By Christine Dolen
The stunning play that altered the course of Nilo Cruz’s life began with a commission from the 104-seat New Theatre in Coral Gables. Supported by a national grant, the company led by Rafael de Acha asked the Cuban-American playwright, whose work was being produced by significant regional theaters throughout the country, for a new play.
Cruz delivered Anna in the Tropics.
After its world premiere in October 2002, the play won the prestigious American Theater Critics Association/Steinberg Award in April 2003 and, two days later, the Pulitzer Prize for drama. Thus, the artist who had arrived in Miami as a nine-year-old on a 1970 Freedom Flight from Cuba became the first Latino to win drama’s highest honor, taking his place in history and being elevated to a higher-profile career.
Anna in the Tropics has now turned 20, and in celebration, Miami New Drama is presenting a new production in its home at the Colony Theatre on Miami Beach’s Lincoln Road. As he did at the Coconut Grove Playhouse in 2004, Cruz is directing his piece about a family of Cuban-American cigar makers in Ybor City near Tampa in 1929.
“It has been a long journey with Anna in the Tropics. It completely transformed my life,” says Cruz, who eventually moved back to Miami from New York. “It brought international visibility to my work, and also allowed me to write screenplays, operas, and oratorios.”
Produced at Broadway’s Royale Theatre in late 2003, Cruz’s prize-winning play has been staged not just throughout the United States but in numerous countries, including Germany, Spain, Belarus, Cuba, Canada, Japan, China, the Philippines, Ecuador, Puerto Rico and three cities in Russia.
The last is particularly significant because Anna in the Tropics is inspired in part by Leo Tolstoy’s great Russian novel Anna Karenina. Cruz’s play honors the then-waning tradition of the lector, an educated person who would read everything from newspapers to novels aloud as the workers repetitively toiled. Once the playwright decided Tolstoy’s tragic love story would be the captivating, influential book the lector was reading to the Ybor City workers, his passionate play coalesced.
Set just as the Depression and the push for modernization were looming, Anna in the Tropics uses Cruz’s poetic, image-conjuring language to explore the lives of its extended Cuban-American family.
Patriarch Santiago (Serafin Falcon) and his wife Ofelia (Saundra Santiago) are the cigar factory’s long-married owners, given to bickering but still in love. Their restless elder daughter Conchita (Hannia Guillen) and her husband Palomo (Brandon Espinoza) are at odds, in part because of his string of affairs. Conchita’s younger sister Marela (Andrea Ferro) is dreamy, playful, and imaginative.
Santiago’s half-brother Cheché (Daniel Capote) is trying to gain more power at the factory as he struggles with the loss of his wife, who ran off with the previous lector. So when the handsome new lector Juan Julian (Gabriell Salgado) arrives literally fresh off the boat from Cuba, Cheché sees an enemy, while the women are enraptured.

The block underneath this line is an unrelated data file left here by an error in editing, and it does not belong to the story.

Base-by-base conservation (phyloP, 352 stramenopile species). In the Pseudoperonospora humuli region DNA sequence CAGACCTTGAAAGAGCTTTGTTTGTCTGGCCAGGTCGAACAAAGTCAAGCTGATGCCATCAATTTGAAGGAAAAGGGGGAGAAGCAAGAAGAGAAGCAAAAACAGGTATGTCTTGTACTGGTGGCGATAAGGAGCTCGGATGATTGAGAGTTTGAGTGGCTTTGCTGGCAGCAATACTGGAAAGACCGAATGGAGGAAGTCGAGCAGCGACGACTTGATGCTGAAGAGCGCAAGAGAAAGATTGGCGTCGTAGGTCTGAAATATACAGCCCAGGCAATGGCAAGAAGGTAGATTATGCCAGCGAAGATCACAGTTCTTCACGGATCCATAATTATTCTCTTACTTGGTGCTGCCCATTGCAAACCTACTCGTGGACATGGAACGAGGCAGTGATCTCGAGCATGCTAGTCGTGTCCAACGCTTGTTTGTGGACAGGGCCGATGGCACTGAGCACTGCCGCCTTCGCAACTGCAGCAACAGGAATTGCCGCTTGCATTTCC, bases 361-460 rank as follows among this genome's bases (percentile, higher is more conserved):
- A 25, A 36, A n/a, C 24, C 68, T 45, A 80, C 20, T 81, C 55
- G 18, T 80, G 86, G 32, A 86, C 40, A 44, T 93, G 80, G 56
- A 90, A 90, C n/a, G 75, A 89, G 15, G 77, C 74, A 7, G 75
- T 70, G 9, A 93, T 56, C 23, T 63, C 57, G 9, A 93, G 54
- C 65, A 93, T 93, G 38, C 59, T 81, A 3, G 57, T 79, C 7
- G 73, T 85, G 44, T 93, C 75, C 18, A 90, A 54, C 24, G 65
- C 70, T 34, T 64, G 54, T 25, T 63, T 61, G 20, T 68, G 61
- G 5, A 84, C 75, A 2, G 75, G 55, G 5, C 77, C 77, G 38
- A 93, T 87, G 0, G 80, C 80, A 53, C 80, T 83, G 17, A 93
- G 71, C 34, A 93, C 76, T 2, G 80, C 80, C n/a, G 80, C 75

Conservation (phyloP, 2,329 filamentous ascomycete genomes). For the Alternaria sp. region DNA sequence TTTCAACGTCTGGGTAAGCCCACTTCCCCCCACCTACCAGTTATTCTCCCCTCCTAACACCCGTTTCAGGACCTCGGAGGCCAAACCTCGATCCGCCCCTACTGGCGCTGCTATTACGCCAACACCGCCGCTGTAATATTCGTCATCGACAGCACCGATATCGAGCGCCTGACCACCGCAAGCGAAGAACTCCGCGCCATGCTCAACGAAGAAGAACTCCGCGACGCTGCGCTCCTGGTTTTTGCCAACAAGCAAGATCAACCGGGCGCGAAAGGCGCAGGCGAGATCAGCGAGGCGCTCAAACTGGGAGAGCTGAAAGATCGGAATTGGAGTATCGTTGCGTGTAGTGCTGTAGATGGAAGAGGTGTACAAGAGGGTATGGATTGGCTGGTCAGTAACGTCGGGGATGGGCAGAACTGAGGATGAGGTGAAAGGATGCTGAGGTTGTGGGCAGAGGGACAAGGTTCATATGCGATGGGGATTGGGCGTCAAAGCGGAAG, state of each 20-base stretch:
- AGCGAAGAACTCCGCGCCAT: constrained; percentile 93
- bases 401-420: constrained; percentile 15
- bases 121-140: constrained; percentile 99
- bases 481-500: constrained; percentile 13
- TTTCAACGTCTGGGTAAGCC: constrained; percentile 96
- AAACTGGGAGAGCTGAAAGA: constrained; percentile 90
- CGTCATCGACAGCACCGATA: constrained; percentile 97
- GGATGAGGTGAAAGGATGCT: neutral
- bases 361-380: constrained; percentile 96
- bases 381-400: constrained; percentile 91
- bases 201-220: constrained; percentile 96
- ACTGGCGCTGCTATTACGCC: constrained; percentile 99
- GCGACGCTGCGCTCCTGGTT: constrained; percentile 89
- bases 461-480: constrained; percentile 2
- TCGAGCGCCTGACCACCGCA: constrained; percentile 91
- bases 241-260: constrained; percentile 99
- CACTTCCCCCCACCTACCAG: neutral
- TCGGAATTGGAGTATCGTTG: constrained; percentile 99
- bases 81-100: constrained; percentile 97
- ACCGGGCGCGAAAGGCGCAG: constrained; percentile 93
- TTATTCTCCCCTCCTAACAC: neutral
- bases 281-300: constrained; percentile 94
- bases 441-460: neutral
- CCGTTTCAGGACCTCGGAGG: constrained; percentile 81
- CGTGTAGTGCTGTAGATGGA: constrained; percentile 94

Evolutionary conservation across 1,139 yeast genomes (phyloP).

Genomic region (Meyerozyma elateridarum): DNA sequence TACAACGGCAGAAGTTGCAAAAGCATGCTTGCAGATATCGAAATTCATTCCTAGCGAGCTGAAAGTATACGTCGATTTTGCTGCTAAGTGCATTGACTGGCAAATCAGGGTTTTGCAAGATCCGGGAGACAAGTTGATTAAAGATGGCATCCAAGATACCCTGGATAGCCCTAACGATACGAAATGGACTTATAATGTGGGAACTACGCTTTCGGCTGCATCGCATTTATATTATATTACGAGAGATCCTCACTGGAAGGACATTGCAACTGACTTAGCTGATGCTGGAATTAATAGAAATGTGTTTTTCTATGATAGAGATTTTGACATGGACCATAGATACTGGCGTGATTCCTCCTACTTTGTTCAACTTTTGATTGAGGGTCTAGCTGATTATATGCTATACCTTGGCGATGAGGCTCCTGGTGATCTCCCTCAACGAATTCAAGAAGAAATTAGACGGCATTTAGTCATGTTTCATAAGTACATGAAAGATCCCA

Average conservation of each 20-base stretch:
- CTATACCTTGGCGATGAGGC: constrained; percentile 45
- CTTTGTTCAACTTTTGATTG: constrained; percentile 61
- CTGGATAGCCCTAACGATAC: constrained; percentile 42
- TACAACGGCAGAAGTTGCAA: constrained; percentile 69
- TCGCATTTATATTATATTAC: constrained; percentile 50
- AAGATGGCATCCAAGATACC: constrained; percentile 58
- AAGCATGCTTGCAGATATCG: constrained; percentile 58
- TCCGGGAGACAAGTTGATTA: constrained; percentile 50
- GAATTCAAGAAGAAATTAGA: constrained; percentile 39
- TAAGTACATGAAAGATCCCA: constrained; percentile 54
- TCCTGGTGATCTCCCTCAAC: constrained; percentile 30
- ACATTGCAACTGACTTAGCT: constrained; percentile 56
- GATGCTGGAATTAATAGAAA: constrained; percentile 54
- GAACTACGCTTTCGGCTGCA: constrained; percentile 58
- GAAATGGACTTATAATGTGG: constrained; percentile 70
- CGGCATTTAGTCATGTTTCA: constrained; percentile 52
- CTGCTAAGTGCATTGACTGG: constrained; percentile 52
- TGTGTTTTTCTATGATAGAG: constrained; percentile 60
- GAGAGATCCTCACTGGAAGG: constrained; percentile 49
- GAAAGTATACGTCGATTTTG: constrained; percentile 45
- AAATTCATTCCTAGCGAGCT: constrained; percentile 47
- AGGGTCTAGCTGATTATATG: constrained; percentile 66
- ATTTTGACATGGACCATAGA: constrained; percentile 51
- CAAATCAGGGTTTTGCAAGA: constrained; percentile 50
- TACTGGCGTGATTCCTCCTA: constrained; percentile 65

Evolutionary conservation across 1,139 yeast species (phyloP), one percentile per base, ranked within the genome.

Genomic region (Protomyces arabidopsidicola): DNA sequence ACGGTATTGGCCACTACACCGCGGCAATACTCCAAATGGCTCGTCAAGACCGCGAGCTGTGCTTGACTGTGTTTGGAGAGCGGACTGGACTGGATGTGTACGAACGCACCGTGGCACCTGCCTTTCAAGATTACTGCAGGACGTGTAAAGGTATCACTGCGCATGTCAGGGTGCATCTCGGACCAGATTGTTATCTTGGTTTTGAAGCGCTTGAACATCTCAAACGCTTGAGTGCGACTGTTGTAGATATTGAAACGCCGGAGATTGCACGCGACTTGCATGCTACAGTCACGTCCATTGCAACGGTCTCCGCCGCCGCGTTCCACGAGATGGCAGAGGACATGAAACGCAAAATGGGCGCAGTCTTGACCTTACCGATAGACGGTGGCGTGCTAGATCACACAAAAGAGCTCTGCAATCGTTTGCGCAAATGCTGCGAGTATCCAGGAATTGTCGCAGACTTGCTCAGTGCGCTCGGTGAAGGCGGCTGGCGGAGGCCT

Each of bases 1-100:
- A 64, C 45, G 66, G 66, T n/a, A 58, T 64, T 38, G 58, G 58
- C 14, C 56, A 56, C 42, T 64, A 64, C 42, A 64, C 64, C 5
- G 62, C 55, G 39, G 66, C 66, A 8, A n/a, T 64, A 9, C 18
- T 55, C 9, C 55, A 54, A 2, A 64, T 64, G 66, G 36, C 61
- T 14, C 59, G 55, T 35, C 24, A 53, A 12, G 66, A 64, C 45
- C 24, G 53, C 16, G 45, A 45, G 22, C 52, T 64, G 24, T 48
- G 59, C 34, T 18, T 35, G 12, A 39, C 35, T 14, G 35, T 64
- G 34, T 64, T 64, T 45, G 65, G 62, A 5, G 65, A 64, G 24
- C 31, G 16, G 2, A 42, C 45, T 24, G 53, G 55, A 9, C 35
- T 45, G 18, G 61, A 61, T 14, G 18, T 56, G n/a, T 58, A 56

“Nilo is such a specific writer. He lives in a temperature different from mainstream America. He really knows how to navigate this world… he’s a great director,” says Miami New Drama cofounder and artistic director Michel Hausmann. “Anna in the Tropics is such an umami of flavors: funny, sensual, poetic.”
In September, Anna in the Tropics made unwelcome headlines when Miami-Dade County Public Schools informed Miami New Drama it would not bus high school juniors and seniors to the Colony to see special performances of the play.
The conflict over age-appropriate content has since been resolved, Hausmann says, and three groups of public school students and one audience of students from private schools will see the play.
Cruz found the short-lived controversy painful and ironic. “This is the city where I grew up, studied, and fell in love with the theater – of all the cities in the world,” he says. “Anna in the Tropics has to do with the power of words. It’s significant to do Anna at this moment in time when books are being banned. The play embraces literature.”
As it evolves, Miami New Drama has become more intensely focused on commissioning and premiering works that reflect the richly diverse communities, which call South Florida home.
That’s a good thing, Cruz says, but so is revisiting an existing play, exploring it with fresh eyes and different actors.
“I wanted this cast to be a sexy cast – elegant, sensorial,” says Cruz, who has worked with three of the seven actors multiple times.
As he does when he stages a play for Arca Images, a smaller bilingual Miami company where he serves as artistic director, Cruz loves to explore a play – even one as successful as Anna in the Tropics – with his cast in the rehearsal room, taking in the ideas of each actor.
For instance, he is seeing Cheché in a new way because of what Capote is bringing to the role.